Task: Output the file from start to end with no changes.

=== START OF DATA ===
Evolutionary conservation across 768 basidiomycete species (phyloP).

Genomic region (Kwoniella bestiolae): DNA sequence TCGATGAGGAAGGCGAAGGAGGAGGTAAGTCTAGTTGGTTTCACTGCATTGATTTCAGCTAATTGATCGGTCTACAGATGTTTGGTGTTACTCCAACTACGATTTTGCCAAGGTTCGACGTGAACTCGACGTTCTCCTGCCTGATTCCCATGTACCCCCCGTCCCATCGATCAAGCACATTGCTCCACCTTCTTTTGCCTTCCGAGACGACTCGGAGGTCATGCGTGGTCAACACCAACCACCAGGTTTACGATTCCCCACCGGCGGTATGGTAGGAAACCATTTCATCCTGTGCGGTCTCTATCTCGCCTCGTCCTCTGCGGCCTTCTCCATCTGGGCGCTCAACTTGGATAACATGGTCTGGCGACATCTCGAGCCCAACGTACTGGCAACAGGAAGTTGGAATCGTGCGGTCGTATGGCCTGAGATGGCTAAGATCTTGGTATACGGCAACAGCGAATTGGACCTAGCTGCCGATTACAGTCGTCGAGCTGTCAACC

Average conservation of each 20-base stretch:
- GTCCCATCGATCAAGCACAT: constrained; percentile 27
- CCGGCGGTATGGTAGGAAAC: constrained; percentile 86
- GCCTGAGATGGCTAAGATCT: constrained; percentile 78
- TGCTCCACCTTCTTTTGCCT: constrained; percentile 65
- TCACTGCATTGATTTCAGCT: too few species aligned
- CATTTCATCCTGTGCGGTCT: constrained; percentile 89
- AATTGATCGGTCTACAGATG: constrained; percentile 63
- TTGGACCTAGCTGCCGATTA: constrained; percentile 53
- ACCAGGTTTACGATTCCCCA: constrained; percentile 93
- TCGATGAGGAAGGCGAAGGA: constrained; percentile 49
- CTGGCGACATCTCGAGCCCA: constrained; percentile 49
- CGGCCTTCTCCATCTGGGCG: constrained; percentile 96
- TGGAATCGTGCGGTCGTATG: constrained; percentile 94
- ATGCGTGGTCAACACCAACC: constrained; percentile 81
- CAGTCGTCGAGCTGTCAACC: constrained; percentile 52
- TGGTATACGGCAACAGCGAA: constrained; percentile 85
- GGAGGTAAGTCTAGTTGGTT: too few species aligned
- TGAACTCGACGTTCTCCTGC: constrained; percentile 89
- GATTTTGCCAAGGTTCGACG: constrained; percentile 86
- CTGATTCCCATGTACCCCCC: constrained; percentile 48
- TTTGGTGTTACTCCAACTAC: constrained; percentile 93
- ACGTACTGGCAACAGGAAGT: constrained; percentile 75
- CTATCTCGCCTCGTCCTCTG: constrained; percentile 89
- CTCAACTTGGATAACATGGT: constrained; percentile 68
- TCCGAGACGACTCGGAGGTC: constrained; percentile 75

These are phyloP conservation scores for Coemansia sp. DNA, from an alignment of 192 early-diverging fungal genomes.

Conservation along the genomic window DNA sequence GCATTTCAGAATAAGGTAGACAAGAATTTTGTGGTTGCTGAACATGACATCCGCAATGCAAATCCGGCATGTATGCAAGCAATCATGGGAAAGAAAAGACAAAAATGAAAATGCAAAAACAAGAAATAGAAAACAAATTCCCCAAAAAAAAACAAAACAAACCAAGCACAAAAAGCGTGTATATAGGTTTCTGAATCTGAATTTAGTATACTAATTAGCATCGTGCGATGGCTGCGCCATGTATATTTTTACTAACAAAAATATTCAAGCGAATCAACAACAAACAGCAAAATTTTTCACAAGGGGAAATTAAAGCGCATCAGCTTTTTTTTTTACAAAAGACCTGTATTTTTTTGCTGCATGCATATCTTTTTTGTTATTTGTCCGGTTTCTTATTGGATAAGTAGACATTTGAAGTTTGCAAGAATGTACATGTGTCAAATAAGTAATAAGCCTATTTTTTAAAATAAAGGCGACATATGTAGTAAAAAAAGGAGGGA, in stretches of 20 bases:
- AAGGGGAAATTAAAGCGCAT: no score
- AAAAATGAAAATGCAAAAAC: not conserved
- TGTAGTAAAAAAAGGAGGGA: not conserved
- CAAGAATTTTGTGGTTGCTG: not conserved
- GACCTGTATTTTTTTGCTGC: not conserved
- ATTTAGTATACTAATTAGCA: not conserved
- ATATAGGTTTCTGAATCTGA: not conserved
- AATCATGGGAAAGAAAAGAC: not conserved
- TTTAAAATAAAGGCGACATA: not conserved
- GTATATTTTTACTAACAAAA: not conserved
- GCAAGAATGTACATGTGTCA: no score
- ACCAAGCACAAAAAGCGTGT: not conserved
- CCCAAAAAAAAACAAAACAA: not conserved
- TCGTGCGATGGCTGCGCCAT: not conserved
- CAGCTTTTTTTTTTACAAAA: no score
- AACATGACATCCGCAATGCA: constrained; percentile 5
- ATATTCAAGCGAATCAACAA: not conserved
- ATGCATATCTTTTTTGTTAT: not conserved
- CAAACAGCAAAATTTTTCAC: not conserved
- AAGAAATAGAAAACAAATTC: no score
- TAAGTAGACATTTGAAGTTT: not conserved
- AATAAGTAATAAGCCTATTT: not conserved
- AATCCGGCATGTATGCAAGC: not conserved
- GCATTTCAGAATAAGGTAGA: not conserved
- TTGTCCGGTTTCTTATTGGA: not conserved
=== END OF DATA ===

Evolutionary conservation across 768 basidiomycete species (phyloP).

Genomic region (Kwoniella bestiolae): DNA sequence TCGATGAGGAAGGCGAAGGAGGAGGTAAGTCTAGTTGGTTTCACTGCATTGATTTCAGCTAATTGATCGGTCTACAGATGTTTGGTGTTACTCCAACTACGATTTTGCCAAGGTTCGACGTGAACTCGACGTTCTCCTGCCTGATTCCCATGTACCCCCCGTCCCATCGATCAAGCACATTGCTCCACCTTCTTTTGCCTTCCGAGACGACTCGGAGGTCATGCGTGGTCAACACCAACCACCAGGTTTACGATTCCCCACCGGCGGTATGGTAGGAAACCATTTCATCCTGTGCGGTCTCTATCTCGCCTCGTCCTCTGCGGCCTTCTCCATCTGGGCGCTCAACTTGGATAACATGGTCTGGCGACATCTCGAGCCCAACGTACTGGCAACAGGAAGTTGGAATCGTGCGGTCGTATGGCCTGAGATGGCTAAGATCTTGGTATACGGCAACAGCGAATTGGACCTAGCTGCCGATTACAGTCGTCGAGCTGTCAACC

Average conservation of each 20-base stretch:
- GTCCCATCGATCAAGCACAT: constrained; percentile 27
- CCGGCGGTATGGTAGGAAAC: constrained; percentile 86
- GCCTGAGATGGCTAAGATCT: constrained; percentile 78
- TGCTCCACCTTCTTTTGCCT: constrained; percentile 65
- TCACTGCATTGATTTCAGCT: too few species aligned
- CATTTCATCCTGTGCGGTCT: constrained; percentile 89
- AATTGATCGGTCTACAGATG: constrained; percentile 63
- TTGGACCTAGCTGCCGATTA: constrained; percentile 53
- ACCAGGTTTACGATTCCCCA: constrained; percentile 93
- TCGATGAGGAAGGCGAAGGA: constrained; percentile 49
- CTGGCGACATCTCGAGCCCA: constrained; percentile 49
- CGGCCTTCTCCATCTGGGCG: constrained; percentile 96
- TGGAATCGTGCGGTCGTATG: constrained; percentile 94
- ATGCGTGGTCAACACCAACC: constrained; percentile 81
- CAGTCGTCGAGCTGTCAACC: constrained; percentile 52
- TGGTATACGGCAACAGCGAA: constrained; percentile 85
- GGAGGTAAGTCTAGTTGGTT: too few species aligned
- TGAACTCGACGTTCTCCTGC: constrained; percentile 89
- GATTTTGCCAAGGTTCGACG: constrained; percentile 86
- CTGATTCCCATGTACCCCCC: constrained; percentile 48
- TTTGGTGTTACTCCAACTAC: constrained; percentile 93
- ACGTACTGGCAACAGGAAGT: constrained; percentile 75
- CTATCTCGCCTCGTCCTCTG: constrained; percentile 89
- CTCAACTTGGATAACATGGT: constrained; percentile 68
- TCCGAGACGACTCGGAGGTC: constrained; percentile 75

These are phyloP conservation scores for Coemansia sp. DNA, from an alignment of 192 early-diverging fungal genomes.

Conservation along the genomic window DNA sequence GCATTTCAGAATAAGGTAGACAAGAATTTTGTGGTTGCTGAACATGACATCCGCAATGCAAATCCGGCATGTATGCAAGCAATCATGGGAAAGAAAAGACAAAAATGAAAATGCAAAAACAAGAAATAGAAAACAAATTCCCCAAAAAAAAACAAAACAAACCAAGCACAAAAAGCGTGTATATAGGTTTCTGAATCTGAATTTAGTATACTAATTAGCATCGTGCGATGGCTGCGCCATGTATATTTTTACTAACAAAAATATTCAAGCGAATCAACAACAAACAGCAAAATTTTTCACAAGGGGAAATTAAAGCGCATCAGCTTTTTTTTTTACAAAAGACCTGTATTTTTTTGCTGCATGCATATCTTTTTTGTTATTTGTCCGGTTTCTTATTGGATAAGTAGACATTTGAAGTTTGCAAGAATGTACATGTGTCAAATAAGTAATAAGCCTATTTTTTAAAATAAAGGCGACATATGTAGTAAAAAAAGGAGGGA, in stretches of 20 bases:
- AAGGGGAAATTAAAGCGCAT: no score
- AAAAATGAAAATGCAAAAAC: not conserved
- TGTAGTAAAAAAAGGAGGGA: not conserved
- CAAGAATTTTGTGGTTGCTG: not conserved
- GACCTGTATTTTTTTGCTGC: not conserved
- ATTTAGTATACTAATTAGCA: not conserved
- ATATAGGTTTCTGAATCTGA: not conserved
- AATCATGGGAAAGAAAAGAC: not conserved
- TTTAAAATAAAGGCGACATA: not conserved
- GTATATTTTTACTAACAAAA: not conserved
- GCAAGAATGTACATGTGTCA: no score
- ACCAAGCACAAAAAGCGTGT: not conserved
- CCCAAAAAAAAACAAAACAA: not conserved
- TCGTGCGATGGCTGCGCCAT: not conserved
- CAGCTTTTTTTTTTACAAAA: no score
- AACATGACATCCGCAATGCA: constrained; percentile 5
- ATATTCAAGCGAATCAACAA: not conserved
- ATGCATATCTTTTTTGTTAT: not conserved
- CAAACAGCAAAATTTTTCAC: not conserved
- AAGAAATAGAAAACAAATTC: no score
- TAAGTAGACATTTGAAGTTT: not conserved
- AATAAGTAATAAGCCTATTT: not conserved
- AATCCGGCATGTATGCAAGC: not conserved
- GCATTTCAGAATAAGGTAGA: not conserved
- TTGTCCGGTTTCTTATTGGA: not conserved